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Daniel Gallagher Sentenced to Four Years in Prison in Connection with Bribery Schemes and Related Crimes

U.S. Attorney’s Office December 18, 2013
  • Northern District of Ohio (216) 622-3600

Former Cuyahoga County employee Daniel Gallagher was sentenced to four years in prison today for engaging in a series of bribery conspiracies involving public officials, federal law enforcement officials announced today.

Gallagher, 62, of Strongsville, was also ordered to pay $87,000 in restitution by U.S. District Judge Sara Lioi. He previously pleaded guilty to eight counts, including Hobbs Act conspiracy, conspiracy to bribe programs receiving federal funds, destruction of records, and subscribing a false tax return.

“This defendant was involved in several bribery schemes involving public officials,” said Stephen D. Anthony, Special Agent in Charge of the Federal Bureau of Investigation’s Cleveland Office. “The FBI will continue efforts to root out corruption at any level.”

Gallagher admitted to his involvement in several bribery schemes involving Frank Russo, Jimmy Dimora, J. Kevin Kelley, Kevin Payne, Samir Mohammad, Anthony Ma, Anthony Calabrese, and others. All those defendants have previously been found guilty of related offenses.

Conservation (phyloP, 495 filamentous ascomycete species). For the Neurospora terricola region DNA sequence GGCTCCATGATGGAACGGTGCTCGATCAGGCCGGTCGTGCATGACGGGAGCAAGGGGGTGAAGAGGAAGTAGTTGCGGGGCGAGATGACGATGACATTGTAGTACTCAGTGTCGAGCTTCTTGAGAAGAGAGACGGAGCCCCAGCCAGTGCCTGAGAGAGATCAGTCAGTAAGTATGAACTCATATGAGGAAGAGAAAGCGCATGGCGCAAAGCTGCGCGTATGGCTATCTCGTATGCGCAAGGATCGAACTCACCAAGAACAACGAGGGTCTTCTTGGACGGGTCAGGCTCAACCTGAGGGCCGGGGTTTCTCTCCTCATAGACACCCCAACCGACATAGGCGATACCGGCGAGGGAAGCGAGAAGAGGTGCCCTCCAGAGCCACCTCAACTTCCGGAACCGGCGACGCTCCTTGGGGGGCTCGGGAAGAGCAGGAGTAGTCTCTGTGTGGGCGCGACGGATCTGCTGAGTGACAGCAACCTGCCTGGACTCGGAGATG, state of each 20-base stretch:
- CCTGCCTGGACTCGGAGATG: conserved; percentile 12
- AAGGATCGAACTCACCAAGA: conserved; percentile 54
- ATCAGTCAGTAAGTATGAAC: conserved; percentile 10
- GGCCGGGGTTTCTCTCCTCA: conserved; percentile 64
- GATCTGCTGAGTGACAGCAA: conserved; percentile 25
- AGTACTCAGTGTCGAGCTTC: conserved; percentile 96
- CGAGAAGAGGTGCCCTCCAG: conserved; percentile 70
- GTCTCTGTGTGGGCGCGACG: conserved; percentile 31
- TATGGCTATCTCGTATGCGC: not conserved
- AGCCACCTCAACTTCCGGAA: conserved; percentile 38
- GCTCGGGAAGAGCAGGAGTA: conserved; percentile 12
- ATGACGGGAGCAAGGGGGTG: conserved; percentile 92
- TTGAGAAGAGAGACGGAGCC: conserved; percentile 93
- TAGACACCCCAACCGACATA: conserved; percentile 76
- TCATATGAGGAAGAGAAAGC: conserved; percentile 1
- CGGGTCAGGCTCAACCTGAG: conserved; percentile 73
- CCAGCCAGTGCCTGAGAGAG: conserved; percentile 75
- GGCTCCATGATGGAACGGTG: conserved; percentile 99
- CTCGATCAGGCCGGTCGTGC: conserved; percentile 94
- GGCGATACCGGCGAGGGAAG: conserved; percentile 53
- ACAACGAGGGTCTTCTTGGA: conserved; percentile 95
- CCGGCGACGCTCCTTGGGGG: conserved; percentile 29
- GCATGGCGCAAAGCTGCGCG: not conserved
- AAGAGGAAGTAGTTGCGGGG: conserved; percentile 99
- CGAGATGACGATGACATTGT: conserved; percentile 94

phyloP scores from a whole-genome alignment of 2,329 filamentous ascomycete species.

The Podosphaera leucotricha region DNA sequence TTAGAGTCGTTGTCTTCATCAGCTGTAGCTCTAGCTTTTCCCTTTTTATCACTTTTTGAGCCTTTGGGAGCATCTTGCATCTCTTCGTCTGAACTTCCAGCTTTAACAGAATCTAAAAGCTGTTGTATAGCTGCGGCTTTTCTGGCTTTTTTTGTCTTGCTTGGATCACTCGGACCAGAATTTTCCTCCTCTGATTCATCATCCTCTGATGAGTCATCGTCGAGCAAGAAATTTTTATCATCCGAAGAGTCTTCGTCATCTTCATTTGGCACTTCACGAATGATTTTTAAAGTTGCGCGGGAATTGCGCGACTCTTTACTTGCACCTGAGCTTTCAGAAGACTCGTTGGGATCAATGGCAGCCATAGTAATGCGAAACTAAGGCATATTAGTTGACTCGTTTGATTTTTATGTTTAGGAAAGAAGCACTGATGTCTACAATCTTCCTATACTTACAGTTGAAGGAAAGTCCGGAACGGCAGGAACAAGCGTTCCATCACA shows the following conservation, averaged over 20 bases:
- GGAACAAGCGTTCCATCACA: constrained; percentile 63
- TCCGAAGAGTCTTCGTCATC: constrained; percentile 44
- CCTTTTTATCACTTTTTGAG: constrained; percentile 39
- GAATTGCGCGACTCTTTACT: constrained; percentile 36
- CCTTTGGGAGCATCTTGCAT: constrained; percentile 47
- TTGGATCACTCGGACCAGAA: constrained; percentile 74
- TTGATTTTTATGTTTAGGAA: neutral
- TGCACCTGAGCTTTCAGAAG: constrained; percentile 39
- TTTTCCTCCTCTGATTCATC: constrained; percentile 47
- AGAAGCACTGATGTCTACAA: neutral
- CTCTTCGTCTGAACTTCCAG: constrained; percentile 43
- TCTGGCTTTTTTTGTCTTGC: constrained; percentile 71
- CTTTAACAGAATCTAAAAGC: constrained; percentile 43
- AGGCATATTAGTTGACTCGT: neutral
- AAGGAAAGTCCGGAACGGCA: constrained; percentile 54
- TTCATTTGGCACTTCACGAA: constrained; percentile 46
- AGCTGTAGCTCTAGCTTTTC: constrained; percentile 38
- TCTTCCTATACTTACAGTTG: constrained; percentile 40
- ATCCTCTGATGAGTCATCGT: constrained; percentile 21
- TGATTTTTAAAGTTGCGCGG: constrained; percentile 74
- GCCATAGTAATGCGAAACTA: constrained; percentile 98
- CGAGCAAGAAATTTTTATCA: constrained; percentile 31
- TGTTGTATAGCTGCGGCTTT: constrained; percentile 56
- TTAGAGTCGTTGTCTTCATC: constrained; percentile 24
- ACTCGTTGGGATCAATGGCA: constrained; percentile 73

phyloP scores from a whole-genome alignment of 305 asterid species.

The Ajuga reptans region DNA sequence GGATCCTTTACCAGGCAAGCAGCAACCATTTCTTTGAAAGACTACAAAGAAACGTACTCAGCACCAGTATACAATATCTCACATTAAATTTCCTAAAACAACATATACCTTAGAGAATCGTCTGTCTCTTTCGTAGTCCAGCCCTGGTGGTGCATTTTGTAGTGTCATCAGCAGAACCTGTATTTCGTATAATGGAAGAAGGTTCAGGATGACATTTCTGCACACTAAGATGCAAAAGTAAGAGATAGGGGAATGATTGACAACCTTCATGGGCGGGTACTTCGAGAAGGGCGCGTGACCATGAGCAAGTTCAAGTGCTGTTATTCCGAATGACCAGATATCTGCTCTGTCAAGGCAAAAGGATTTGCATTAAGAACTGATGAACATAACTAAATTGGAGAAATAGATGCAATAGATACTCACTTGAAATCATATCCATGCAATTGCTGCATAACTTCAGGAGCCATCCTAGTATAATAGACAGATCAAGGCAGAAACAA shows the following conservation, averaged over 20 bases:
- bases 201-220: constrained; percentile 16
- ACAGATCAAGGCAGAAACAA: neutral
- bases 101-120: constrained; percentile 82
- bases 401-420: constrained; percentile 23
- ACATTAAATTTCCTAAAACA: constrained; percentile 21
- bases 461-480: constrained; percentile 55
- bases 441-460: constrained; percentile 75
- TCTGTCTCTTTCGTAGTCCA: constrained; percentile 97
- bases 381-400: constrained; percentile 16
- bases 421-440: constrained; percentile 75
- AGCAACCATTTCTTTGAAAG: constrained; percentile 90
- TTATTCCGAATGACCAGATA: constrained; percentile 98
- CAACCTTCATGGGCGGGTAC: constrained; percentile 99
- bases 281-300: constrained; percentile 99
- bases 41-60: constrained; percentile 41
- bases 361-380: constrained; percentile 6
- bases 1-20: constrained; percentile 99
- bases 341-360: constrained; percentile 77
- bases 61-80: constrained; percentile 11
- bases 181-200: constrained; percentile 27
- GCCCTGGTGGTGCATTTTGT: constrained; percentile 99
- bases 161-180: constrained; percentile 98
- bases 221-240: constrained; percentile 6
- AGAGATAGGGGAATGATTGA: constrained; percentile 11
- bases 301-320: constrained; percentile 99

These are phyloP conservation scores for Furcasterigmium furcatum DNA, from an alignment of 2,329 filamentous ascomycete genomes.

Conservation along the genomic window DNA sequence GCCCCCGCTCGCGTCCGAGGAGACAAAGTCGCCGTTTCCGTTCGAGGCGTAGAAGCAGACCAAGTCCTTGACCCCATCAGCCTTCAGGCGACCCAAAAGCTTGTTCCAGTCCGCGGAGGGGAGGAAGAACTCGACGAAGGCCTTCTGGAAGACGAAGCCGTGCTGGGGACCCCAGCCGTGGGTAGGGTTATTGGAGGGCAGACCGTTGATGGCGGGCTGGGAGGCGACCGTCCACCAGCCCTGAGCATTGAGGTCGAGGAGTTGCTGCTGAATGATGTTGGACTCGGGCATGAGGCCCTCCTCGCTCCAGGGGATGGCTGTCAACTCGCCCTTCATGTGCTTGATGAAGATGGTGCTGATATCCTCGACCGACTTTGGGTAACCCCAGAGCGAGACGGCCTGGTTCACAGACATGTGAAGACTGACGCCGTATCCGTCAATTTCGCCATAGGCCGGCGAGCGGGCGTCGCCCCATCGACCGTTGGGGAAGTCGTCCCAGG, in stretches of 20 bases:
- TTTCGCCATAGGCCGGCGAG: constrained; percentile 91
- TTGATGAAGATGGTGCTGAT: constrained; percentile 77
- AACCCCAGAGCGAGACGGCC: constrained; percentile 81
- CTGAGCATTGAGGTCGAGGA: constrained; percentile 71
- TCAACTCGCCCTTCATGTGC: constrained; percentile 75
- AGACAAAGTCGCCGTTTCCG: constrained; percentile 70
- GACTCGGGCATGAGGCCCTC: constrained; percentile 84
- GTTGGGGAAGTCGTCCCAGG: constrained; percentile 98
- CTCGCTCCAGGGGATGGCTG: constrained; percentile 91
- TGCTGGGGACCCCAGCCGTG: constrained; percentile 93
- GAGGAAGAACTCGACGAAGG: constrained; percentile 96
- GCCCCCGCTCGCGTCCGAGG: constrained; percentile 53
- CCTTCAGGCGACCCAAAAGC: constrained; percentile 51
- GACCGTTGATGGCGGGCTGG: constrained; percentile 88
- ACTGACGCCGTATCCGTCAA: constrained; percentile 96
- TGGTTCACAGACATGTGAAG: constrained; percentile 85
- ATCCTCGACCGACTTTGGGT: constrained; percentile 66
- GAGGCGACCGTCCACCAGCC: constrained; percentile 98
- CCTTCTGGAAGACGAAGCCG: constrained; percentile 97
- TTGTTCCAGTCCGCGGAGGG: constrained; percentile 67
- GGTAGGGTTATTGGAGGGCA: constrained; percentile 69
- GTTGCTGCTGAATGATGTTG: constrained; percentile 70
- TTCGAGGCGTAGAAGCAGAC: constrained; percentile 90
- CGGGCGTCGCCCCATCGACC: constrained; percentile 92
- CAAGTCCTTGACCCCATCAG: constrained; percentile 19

Gallagher worked as an employee in the Cuyahoga County Engineer’s Office until his retirement in 2002; he subsequently started a company called Eagle Consulting.

A company paid approximately $143,000 to Gallagher and Eagle Consulting related to efforts to keep the County Engineer’s Office at the Stonebridge complex. Gallagher in turn gave a portion of the money to Kevin Payne, who used it to pay for limousines, gambling trips, and personal services for Dimora, according to court documents.

Other bribery schemes included orchestrating the use of certain software for the Engineer’s Office, with payments then going to Eagle Consulting, and helping steer another county contract to a business that paid $115,000 to Gallagher, which was distributed to Payne, Kelley, and others. Eagle Consulting was also used as a way to funnel bribes to Kevin Kelley, who was a member of the Parma School Board, from a company that received a $1.8 million contract from the Parma Schools, according to court documents.

The case was prosecuted by Assistant United States Attorneys Antoinette T. Bacon and Ann C. Rowland following an investigation by the FBI and IRS-Criminal Investigation.

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